Impact Prospect ... Bruce Rondon, relief pitcher
We've seen plenty of young and/or unheralded pitchers claim the closer role on several teams recently -- Ernesto Frieri, Tom Wilhelmsen, Jordan Walden, Addison Reed, Glen Perkins and Ryan Cook are just a few examples. And with the team's general manager telling anyone who will listen that Rondon is "special" and is all but penciled in as the 2013 closer, it's tough to not like him. Rondon was Detroit's minor league pitcher of the year in 2012 and can hit 100 mph with his fastball on the radar (you may remember him as the young prospect who hit 102 on the radar gun in the Futures Game last year). He may encounter some control issues along the way, but it should all be mitigated by a low ERA/WHIP, lots of strikeouts and around 35 saves, if things break right for him.
Sleeper ... Omar Infante, second baseman
On a stacked team like the Tigers, it's somewhat difficult to peg a player as a sleeper, just because essentially every player is a known commodity. But Omar Infante, he of the super-hot 2012 start with the Marlins, could slip through a lot of cracks. He plays a shallow position (second base) and managed double-digits in both home runs (12) and steals (17) last year. While he probably won't reach those heights again -- it was just the second time in his career he had more than 10 steals or home runs -- Infante has only seen 500 at-bats three times in his career, so he should be able to at least get close. Additionally, Infante has a .291 batting average over the past five seasons -- his dependability in that category is woefully underrated. A second baseman who plays every day, all but guarantees a .280 average and could put up a 15/15 season should have more value than Infante currently does, giving him legitimate sleeper status for 2013.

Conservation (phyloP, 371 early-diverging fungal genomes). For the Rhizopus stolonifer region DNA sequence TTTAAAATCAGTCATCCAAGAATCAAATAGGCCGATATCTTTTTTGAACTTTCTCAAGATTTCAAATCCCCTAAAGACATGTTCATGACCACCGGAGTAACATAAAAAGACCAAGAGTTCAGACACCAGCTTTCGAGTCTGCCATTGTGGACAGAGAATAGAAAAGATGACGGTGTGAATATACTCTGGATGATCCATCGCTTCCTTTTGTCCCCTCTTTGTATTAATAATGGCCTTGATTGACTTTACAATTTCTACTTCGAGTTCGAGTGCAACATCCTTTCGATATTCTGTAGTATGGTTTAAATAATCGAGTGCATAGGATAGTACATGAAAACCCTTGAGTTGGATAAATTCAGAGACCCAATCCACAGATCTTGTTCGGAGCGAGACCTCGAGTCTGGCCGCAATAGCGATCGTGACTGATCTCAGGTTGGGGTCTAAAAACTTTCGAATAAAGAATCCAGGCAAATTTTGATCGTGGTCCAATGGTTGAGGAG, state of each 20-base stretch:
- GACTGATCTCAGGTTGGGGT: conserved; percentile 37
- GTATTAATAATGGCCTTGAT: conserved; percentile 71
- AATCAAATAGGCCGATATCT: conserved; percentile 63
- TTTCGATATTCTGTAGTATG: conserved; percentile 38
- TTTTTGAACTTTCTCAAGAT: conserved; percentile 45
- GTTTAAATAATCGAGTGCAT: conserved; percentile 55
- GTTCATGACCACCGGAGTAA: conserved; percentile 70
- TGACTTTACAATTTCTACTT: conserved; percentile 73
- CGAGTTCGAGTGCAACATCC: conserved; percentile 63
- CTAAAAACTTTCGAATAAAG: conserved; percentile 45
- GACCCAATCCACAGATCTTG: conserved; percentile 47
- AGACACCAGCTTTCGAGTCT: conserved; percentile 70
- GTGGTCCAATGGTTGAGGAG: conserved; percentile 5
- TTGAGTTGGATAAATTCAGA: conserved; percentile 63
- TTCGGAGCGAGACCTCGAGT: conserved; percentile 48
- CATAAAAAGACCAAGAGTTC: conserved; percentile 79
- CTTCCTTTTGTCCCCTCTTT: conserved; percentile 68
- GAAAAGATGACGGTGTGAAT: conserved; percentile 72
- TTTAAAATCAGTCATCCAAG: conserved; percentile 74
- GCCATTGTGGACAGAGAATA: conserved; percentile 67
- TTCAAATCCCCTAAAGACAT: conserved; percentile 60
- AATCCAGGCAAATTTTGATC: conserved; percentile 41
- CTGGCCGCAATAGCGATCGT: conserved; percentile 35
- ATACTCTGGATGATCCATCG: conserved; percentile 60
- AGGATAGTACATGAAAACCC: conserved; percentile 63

Outside of Rondon, the prospect most likely to make an impact in 2013 is outfielder Avisail Garcia, a 21-year-old who appeared in 23 games for Detroit last year, hitting .319 in 47 at-bats. At 6-foot-4 and (listed at) 240 pounds, Garcia has been compared to fellow Venezuelan Miguel Cabrera, who has taken the young Garcia under his wing. And just like a young Cabrera, Garcia has not only shown an ability to hit for power in the minors, but he also has some speed, with three straight seasons of 14 or more steals. Garcia made the jump from Double-A to the majors last year and landed on the postseason roster, proving he could play at both the major league level and in high-pressure situations (Garcia hit .261 in 23 postseason at-bats). Garcia's best bet for playing time would be wresting away the left field job from Andy Dirks, something that is unlikley, but still possible. ... Pitcher Casey Crosby had a tough debut for Detroit, with a 9.49 ERA in three starts. A top prospect in the system, Crosby has the potential to be solid, but won't be pitching much this year outside of injury callups or doubleheaders. ... The big name in Detroit's system is Nick Castellanos, whose name you may recognize as the prospect Detroit has refused to trade in would-be high-profile deals. He has performed at every level so far and should start turning those 68 doubles he's hit over the last two seasons into home run power this year. He's still at least a year off from the majors, but makes for a solid keeper pick.